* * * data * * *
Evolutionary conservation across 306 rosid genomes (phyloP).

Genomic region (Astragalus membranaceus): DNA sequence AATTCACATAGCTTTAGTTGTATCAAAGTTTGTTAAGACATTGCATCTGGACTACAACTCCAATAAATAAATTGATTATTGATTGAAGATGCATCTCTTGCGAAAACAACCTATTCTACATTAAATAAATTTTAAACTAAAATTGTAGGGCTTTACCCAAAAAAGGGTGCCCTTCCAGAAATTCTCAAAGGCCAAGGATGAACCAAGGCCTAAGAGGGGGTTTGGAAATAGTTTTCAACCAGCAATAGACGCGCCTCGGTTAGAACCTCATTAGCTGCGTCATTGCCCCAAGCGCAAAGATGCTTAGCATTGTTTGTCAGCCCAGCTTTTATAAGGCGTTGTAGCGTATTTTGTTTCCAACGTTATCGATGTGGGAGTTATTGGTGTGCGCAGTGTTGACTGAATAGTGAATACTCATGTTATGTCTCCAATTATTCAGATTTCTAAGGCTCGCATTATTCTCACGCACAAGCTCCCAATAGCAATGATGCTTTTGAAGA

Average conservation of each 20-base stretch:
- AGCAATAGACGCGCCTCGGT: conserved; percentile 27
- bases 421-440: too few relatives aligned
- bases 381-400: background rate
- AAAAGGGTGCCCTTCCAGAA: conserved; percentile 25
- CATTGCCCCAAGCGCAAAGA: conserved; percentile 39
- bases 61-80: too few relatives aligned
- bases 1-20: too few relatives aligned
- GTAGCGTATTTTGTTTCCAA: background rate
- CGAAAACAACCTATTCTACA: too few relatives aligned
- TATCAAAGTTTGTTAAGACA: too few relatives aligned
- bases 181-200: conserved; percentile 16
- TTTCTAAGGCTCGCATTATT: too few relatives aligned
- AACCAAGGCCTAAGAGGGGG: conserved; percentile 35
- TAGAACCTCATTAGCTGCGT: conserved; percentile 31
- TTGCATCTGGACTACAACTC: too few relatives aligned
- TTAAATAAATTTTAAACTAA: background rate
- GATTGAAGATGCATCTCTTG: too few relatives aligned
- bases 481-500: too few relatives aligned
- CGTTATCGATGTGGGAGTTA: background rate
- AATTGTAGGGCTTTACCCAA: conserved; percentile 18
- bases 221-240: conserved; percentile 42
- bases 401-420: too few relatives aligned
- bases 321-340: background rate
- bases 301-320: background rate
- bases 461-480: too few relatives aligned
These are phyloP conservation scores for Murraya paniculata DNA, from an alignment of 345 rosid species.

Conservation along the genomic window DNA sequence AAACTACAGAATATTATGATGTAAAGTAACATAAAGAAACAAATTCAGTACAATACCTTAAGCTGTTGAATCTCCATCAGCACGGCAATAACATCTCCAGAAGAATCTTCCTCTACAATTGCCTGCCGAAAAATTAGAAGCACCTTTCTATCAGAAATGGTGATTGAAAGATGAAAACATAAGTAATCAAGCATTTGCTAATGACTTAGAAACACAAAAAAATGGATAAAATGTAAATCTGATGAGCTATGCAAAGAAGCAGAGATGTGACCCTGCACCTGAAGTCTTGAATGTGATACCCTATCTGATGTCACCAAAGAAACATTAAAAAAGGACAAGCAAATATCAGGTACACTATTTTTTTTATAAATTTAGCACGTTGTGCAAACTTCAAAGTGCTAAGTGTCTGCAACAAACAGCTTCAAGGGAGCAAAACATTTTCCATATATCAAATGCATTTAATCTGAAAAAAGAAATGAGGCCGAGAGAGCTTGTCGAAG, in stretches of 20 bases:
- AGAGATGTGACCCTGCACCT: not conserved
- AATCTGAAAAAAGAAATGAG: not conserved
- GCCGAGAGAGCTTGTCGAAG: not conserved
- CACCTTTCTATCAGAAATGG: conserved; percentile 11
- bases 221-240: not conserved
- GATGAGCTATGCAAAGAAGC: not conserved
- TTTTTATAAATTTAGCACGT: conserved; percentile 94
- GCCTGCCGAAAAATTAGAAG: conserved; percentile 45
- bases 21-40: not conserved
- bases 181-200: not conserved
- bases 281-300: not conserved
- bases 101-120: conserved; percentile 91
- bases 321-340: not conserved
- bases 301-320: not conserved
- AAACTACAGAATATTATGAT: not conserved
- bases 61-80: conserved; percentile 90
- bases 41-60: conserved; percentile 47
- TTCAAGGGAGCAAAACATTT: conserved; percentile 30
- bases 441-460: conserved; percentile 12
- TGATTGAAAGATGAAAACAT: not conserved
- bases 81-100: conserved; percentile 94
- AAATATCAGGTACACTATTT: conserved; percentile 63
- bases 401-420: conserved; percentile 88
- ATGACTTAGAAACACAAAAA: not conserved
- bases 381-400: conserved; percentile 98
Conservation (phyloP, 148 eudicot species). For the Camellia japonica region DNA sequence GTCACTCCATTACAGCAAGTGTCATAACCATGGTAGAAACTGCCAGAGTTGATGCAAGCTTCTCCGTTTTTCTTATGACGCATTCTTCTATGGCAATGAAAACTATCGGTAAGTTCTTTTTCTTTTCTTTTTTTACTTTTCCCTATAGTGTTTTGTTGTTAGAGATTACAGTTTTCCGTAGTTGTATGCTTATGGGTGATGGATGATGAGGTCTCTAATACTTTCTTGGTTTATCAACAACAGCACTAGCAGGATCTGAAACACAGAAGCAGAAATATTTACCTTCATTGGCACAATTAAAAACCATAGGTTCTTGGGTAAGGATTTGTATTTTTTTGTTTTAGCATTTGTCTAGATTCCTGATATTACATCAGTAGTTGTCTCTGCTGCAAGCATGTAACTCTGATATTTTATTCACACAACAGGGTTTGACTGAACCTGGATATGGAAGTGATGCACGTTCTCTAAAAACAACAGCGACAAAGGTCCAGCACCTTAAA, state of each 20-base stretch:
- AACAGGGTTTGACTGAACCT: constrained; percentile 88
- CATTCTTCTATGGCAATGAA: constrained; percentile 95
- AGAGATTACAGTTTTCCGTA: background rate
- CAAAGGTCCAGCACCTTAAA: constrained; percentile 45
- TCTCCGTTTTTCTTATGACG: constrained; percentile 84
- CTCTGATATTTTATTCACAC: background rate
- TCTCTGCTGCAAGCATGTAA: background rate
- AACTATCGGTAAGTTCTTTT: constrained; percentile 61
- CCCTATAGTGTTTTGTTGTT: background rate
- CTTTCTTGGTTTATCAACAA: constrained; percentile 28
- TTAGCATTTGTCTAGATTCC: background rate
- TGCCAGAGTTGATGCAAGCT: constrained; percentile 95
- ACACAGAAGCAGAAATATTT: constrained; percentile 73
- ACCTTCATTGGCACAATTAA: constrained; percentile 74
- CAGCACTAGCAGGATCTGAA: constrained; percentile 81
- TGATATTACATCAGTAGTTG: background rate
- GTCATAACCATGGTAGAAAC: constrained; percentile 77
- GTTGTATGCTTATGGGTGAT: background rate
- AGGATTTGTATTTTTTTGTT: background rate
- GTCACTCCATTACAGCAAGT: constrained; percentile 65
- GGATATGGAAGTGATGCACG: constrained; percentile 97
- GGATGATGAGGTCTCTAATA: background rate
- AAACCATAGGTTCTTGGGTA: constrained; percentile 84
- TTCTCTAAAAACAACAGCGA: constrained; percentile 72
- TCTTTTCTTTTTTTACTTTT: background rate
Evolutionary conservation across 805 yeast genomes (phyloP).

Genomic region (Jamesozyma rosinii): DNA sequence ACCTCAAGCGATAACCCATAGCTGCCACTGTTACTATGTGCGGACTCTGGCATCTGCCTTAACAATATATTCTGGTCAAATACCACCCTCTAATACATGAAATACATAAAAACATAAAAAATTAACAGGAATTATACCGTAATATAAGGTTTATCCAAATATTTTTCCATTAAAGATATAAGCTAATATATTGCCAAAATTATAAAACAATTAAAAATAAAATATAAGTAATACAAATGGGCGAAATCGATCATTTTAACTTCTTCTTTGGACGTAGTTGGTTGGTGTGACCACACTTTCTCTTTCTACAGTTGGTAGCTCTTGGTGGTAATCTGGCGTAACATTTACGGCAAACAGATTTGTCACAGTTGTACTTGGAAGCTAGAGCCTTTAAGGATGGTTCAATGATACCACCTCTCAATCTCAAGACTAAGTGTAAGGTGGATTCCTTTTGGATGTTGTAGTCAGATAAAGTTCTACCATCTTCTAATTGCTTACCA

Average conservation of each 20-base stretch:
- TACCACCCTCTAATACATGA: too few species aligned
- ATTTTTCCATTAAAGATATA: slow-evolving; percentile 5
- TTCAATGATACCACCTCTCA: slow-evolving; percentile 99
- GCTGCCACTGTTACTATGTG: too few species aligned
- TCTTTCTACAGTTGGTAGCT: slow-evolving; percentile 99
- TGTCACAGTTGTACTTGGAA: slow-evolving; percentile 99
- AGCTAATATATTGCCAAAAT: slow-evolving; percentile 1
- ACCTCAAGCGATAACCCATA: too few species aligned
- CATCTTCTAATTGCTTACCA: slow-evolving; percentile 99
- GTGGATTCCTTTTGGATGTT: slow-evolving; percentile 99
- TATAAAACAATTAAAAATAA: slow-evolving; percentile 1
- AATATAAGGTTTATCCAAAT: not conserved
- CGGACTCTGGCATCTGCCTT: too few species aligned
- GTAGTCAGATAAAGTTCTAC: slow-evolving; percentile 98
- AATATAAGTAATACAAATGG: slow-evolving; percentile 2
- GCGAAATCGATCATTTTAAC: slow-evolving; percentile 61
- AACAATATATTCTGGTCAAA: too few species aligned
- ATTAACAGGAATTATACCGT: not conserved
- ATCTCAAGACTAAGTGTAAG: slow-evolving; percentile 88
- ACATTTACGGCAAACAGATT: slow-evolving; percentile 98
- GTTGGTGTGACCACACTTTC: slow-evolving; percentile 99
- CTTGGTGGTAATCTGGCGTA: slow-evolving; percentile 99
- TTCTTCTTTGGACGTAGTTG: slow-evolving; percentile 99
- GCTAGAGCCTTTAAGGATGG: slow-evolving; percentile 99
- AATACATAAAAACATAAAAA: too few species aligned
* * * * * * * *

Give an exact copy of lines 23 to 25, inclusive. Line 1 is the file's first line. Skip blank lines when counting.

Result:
- AATTGTAGGGCTTTACCCAA: conserved; percentile 18
- bases 221-240: conserved; percentile 42
- bases 401-420: too few relatives aligned